24-25 February, 2016, Sebring, Florida USA 66, Ford, GT, GTLM, Joey Hand, Dirk Muller, Sebastien Bourdais ©2016, Richard Dole LAT Photo USA

According to the entry list released today from IMSA, the bumpy, flat, 3.74-mile road course of Sebring International Raceway will host a total of 34 cars for the two-day IMSA-sanctioned test on Thursday and Friday, Feb. 23-24.

The Prototype class has a 10-car entry, including Rolex 24 winners Jordan and Ricky Taylor in the #10 Konica Minolta Cadillac DPI-V.R. The Taylor brothers will be joined by their new endurance racing teammate, Briton Alex Lynn, who replaces the newly retired Max Angelelli. 

Also entered in the Prototype class are both of the Tequila Patrón ESM Nissan DPi entries. The team won last year at Sebring with drivers Pipo Derani, Scott Sharp, Johannes van Overbeek and Ed Brown sharing the same car. This year, Derani and Sharp are sharing the team’s #2 entry with Ryan Dalziel, while Brown and van Overbeek are paired with FIA World Endurance Champion, Porsche factory driver Brendon Hartley in the #22.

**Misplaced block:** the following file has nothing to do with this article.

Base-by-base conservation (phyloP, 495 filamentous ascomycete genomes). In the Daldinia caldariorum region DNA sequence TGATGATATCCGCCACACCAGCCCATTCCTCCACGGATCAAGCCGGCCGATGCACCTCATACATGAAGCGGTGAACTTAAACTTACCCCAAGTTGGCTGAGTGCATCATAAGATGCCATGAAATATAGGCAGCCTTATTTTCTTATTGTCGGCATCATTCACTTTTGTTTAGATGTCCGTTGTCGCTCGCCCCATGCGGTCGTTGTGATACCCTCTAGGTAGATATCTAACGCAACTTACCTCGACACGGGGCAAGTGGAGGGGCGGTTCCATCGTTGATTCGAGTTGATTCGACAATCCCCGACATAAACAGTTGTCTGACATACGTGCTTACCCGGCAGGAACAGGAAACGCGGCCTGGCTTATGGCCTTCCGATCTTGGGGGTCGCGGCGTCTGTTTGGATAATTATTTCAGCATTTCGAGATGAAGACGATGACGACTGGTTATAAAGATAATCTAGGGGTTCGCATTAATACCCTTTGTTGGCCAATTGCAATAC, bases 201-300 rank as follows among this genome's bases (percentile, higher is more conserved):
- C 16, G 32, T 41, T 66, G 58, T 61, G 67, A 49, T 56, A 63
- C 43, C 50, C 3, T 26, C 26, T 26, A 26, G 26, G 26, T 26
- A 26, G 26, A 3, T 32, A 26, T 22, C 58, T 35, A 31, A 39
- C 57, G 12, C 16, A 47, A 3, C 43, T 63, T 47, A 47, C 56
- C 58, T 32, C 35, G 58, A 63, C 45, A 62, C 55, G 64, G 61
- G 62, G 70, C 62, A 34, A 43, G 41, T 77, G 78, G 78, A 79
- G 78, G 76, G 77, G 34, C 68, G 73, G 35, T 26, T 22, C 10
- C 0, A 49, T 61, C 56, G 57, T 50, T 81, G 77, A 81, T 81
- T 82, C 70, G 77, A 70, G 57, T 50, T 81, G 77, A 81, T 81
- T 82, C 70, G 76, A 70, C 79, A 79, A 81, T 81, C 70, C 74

There are eight GT Le Mans (GTLM) class entries for the test, including reigning Rolex 24 and 24 Hours of Le Mans champions Joey Hand, Dirk Mueller and Sebastien Bourdais in the #66 Ford GT from Ford Chip Ganassi Racing; as well as 2016 Sebring GTLM winners Oliver Gavin, Tommy Milner and Marcel Fassler.

The GT Daytona (GTD) class has 15 entries, which includes Daytona winners Carlos de Quesada and Daniel Morad in the #28 Alegra Motorsports Porsche 911 GT3 R. De Quesada and Morad will be joined for the test by Spencer Pumpelly, who played a pivotal coaching role for the team at Daytona.

A single Prototype Challenge (PC) class entry has been filed, the #20 ORECA from BAR1 Motorsports for co-drivers Chapman Ducote and Gustavo Yacaman. 

The next opportunity to show that is coming up on March 15-18 in the Mobil 1 Twelve Hours of Sebring Fueled by Fresh From Florida. The bumpy, flat, 3.74-mile road course invariably rewards preparation and reliability more than outright pace, and there’s no place to hide for teams that aren’t ready for the rigors of the historic race.